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Home > Struggle for Tamil Eelam > Tamil Refugees & Asylum Seekers > Horrors of Refuge in Tamil Nadu - Dr. Iniyan Elango, President of the Tamilar Human Rights Organization
Horrors of Refuge in Tamil Nadu
Dr. Iniyan Elango, President of the Tamilar Human Rights
January 2001, Tamil Guardian
The civil war in Sri Lanka between the Tamil Tigers and the Sri Lanka Army has driven hundreds of thousands of Tamil civilians to seek refuge in India. But the plight of the Tamil refugees in India is shocking to say the least, writes Dr. Iniyan Elango, President of the Tamilar Human Rights Organization.
The Tamil refugees from Sri Lanka who land in the southern shores of India are classified into ordinary refugees and those suspected to have been former militants. Ordinary refugees are sent to one of the 160 "open" refugee camps in India while those suspected to be former militants are sent to the so called "special camps" which are totally six in number.
The Tamil refugees in India are severely exploited by the corrupt police and a repressive state regime which treats the refugees with an oppressive attitude.
The police arbitrarily decide who should go to the special refugee camp. Policemen force the refugees to part with their money and belongings once they land in Indian shores. If the refugees fail to pay up the bribe demanded by cops they may end up in the special refugee camps as "suspected militants".
Any refugee with any wound or a scar is branded as a militant and sent to the special refugee camp. It is highly possible for civilian people to get wounded in a Civil war of epic proportions as the one presently being waged in Sri Lanka. But any ordinary civilian with wounds, fractures or scars irrespective of his age, sex or medical condition is sent to the "special" refugee camps where they are deprived of their freedom and made to live in conditions that are worse than a concentration camp.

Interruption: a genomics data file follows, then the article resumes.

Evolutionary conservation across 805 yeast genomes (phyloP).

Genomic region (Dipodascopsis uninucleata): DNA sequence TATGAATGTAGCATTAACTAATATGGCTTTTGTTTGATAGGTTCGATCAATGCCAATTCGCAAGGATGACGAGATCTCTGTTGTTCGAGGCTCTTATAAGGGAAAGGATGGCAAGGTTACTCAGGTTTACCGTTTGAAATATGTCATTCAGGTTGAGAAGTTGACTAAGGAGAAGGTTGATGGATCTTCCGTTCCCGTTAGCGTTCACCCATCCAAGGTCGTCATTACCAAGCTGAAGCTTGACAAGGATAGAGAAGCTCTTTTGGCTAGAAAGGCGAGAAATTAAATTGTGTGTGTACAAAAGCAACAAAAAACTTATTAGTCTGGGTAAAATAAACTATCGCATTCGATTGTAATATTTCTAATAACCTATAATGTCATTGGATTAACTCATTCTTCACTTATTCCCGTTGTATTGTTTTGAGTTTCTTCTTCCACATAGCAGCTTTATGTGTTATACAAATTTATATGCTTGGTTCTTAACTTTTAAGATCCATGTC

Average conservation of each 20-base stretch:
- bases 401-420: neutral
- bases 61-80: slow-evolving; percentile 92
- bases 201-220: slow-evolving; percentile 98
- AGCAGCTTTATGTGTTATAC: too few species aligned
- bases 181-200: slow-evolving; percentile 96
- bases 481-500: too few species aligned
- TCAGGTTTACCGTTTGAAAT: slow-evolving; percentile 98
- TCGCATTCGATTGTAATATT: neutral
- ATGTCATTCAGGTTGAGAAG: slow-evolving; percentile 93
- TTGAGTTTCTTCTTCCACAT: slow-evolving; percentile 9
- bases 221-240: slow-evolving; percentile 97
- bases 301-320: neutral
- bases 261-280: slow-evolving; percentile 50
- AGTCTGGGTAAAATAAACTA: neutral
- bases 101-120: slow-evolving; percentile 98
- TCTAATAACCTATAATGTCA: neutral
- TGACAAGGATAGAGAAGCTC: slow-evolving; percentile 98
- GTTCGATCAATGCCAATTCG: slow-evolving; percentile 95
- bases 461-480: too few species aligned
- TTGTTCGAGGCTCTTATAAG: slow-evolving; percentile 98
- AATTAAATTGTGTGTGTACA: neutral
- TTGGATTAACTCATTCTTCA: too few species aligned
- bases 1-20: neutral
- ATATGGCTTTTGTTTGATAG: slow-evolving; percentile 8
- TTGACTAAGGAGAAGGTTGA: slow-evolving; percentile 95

The special refugee camps are nothing but virtual prisons. Those refugees suspected to be militants are imprisoned in these camps without any arrest, prosecution or trial. The refugees live in very bad conditions in these special camps. They are not provided with any medical attention.
There are no sanitary facilities. They are given horrible food to eat. The rice that is provided to the refugees in the special refugee camps are of very bad quality and the refugees have protested many times by fasting to highlight the bad food and living conditions in the special refugee camps. They are not allowed to talk leisurely to friends and relatives who come to visit them. They are severely harassed by the state "Q" branch police which is always on the look out to arrest somebody under the charge of militancy.
The inmates of special refugee camps are forced to confess to being militants or falsely accuse somebody else of being a militant just to satisfy the repressive measures of the "Q" branch police. Whenever a refugee from the special refugee camp is taken to a hospital he/she is heavily chained and transported with policemen armed with heavy fire-arms. Even in the hospitals the refugees are kept bound in chains. There has been an instance when a refugee without limbs had both his arms tied to his body while being taken to the hospital.
The police arbitrarily select refugees in the special camps for emigration from India to other countries (apart from Sri Lanka). This selection is done in a very arbitrary and discriminatory manner leading to severe corruption. If an inmate speaks out for his rights in the special refugee camps he or she can be sure of not being allowed out of India for a long time. Even those who get permission from the police to leave India are harassed by the police in the most crudest manner. For example, the cops scribble in the passports ( of the refugees in special camps) with notations such as "LTTE" or "LTTE militant" (when the refugee has never been proved to be a militant or faced prosecution).
Such crude harassment causes severe legal problems and even deportation of some refugees who get refugee status in other foreign countries. Thus the special refugee camps virtually function as "concentration camps" where the Tamil refugees are imprisoned in squalor on the 'suspicion' of being a Tamil militant without any rights, trial or humane treatment.